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video: New: Baker Blasts Coakley on Gas Tax Gaffe

Tuesday, May 20, 2014

 

Charlie Baker

GOP gubernatorial candidate Charlie Baker criticized opponent Attorney General Martha Coakley for not knowing what the state's gas tax amount is.

On a recent WCVB's On the Record, Coakley said the gas tax was $.10 when the actual state tax is $.24 for a gallon of gas.'

SEE VIDEO BELOW

“If you want to be Governor, and you support an automatic increase in the gas tax, you should know what the current tax rate is,” said Charlie Baker. “That the Attorney General, who had to certify a ballot question on this topic, would think the state gas tax is 10 cents is a little scary.”

“Voters should certainly be asking how a candidate for Governor can be so out of touch, and so uniformed, about such an important topic. That is especially true for someone who has been in government for the past fifteen years.” 

"AG Coakley opposes repealing the automatic gas tax increase Charlie Baker is in front of repealing the automatic gas tax increase," said the Baker camp in a release.

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Related Slideshow: MA’s Biggest Political Comebacks in History

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Congressman Jim McGovern

Lost first congressional run in 1994

McGovern first ran for Congress in 1994, but lost in the Democratic primary to Massachusetts State Representative Kevin O’Sullivan. McGovern ran again two years later and defeated Republican incumbent Peter Blute.

He would go on to be re-elected seven times to Massachusetts’ 3rd congressional district. Now in his ninth term, McGovern currently represents Massachusetts’ 2nd congressional district. He serves as the second ranking Democrat on the Rules Committee, and as a member of the House Agriculture Committee.

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Former Gov. Michael Dukakis

Lost 1978 Democratic gubernatorial primary

After serving one term as Governor of Massachusetts, Dukakis was defeated by Edward King in the 1978 Democratic primary. Despite the major defeat, Dukakis was able to beat King four years later in the Democratic primary and would go on to win the general election against Republican opponent John Winthrop Sears. Dukakis also won re-election in 1986.

In addition to serving three terms as Governor, Dukakis also served four terms in the Massachusetts House of Representatives and was the Democratic Presidential nominee in 1988. Dukakis went on to serve for over a decade as a visiting professor at Northeastern University and as a lecturer in public management at Harvard's Kennedy School of Government.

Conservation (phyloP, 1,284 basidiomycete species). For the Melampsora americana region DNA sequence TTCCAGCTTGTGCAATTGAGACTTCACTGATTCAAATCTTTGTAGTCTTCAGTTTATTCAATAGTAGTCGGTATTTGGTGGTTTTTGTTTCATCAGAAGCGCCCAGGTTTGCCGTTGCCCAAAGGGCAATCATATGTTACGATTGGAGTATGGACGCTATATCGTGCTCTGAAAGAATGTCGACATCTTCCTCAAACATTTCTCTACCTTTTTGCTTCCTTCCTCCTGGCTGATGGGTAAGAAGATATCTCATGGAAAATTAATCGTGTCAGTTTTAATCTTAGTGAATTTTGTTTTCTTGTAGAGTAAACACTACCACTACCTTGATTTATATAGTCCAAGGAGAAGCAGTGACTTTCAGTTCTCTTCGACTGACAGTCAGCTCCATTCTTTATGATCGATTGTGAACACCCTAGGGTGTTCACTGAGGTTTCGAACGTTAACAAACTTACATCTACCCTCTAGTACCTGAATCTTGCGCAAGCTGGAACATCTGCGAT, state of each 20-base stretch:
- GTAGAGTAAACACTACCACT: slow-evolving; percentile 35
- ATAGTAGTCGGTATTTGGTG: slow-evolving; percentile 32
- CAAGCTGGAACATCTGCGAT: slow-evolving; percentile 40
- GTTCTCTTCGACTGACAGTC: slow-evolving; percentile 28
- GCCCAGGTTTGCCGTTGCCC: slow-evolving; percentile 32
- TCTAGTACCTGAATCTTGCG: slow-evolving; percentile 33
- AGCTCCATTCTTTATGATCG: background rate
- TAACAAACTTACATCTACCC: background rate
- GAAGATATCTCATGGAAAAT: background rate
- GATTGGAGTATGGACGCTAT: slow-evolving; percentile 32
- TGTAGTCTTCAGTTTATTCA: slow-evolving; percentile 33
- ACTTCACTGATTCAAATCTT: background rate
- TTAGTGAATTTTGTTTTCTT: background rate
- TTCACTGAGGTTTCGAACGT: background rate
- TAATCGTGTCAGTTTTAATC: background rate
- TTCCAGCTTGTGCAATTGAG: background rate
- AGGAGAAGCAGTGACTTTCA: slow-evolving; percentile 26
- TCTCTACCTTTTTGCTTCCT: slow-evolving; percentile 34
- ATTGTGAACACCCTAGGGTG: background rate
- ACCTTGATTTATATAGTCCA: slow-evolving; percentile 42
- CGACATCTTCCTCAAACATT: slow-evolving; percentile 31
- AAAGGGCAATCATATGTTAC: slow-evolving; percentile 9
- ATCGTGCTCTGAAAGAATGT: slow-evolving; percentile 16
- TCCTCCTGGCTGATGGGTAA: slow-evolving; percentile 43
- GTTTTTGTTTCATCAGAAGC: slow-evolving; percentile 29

Prev Next

Former Gov. Mitt Romney

Lost 1994 US Senate Race

After losing the 1994 U.S. Senate race to incumbent Ted Kennedy, Romney staged a huge political comeback in 2002 when he was elected Governor of Massachusetts. During his tenure, Romney signed Massachusetts’ health reform law, also known as “Romneycare” into law. In 2008, Romney ran an unsuccessful bid to secure his party’s Presidential nomination, but would go on to be the Republican Presidential nominee in 2012.

Romney has kept a low profile since losing to President Obama, but did join the board of Marriott International for a third stint as a director in December 2012. Outside of politics, Romney's positions have included being CEO of Bain Capital and president and CEO of the Salt Lake Organizing Committee for the 2012 Winter Olympic Games.

Prev Next

Former House Speaker Tip O’Neill

Lost first ever electoral bid

Although he is known as the second longest-serving House Speaker in US history, O’Neill’s political career actually began with defeat. In fact, O’Neill lost his first-ever electoral bid in 1932 when he ran for a seat on the Cambridge City Council. The defeat would prove to be an anomaly for O’Neill who would go on to be elected to the Massachusetts House of Representatives in 1936 and later, the US House of Representatives in 1953. During his 34-year tenure in the US House, O’Neill served as Speaker from 1977 until his retirement in 1987.

After his retirement, O’Neill published an autobiography in 1987 and was presented the Presidential Medal of Freedom in 1991. He died in 1994 as the result of heart attack. 

Prev Next

35th President John F. Kennedy

Lost vice presidential bid in 1956

Despite an unblemished electoral record that included being elected to the US House of Representatives in 1946 and the US Senate in 1952, Kennedy suffered an embarrassing loss in 1956 when he was the vice presidential candidate for Adlai Stevenson. One of the most lopsided elections in presidential history, incumbent President Dwight D. Eisenhower won 457 electoral vote compared to just 73 for Stevenson.

Kennedy would go on to win the presidency four years later by defeating then-Vice President Richard Nixon. Kennedy was assassinated in 1963 and is remembered as one of the most influential presidents in US history.

Prev Next

Former Senator Ted Kennedy

Lost 1980 Democratic presidential primary

After serving 18 years in the US Senate, Kennedy made his one and only bid for the presidency in 1980 and was defeated in the Democratic primary by incumbent President Jimmy Carter. Despite the tough loss, Kennedy would go on to serve in the US Senate until 2009, making him the fourth longest-serving senator in US history.

During his 47-year tenure, Kennedy played a major role in passing many laws that addressed health insurance, immigration, civil rights, education, and mental health benefits. He died of brain cancer in 2009.

 
 

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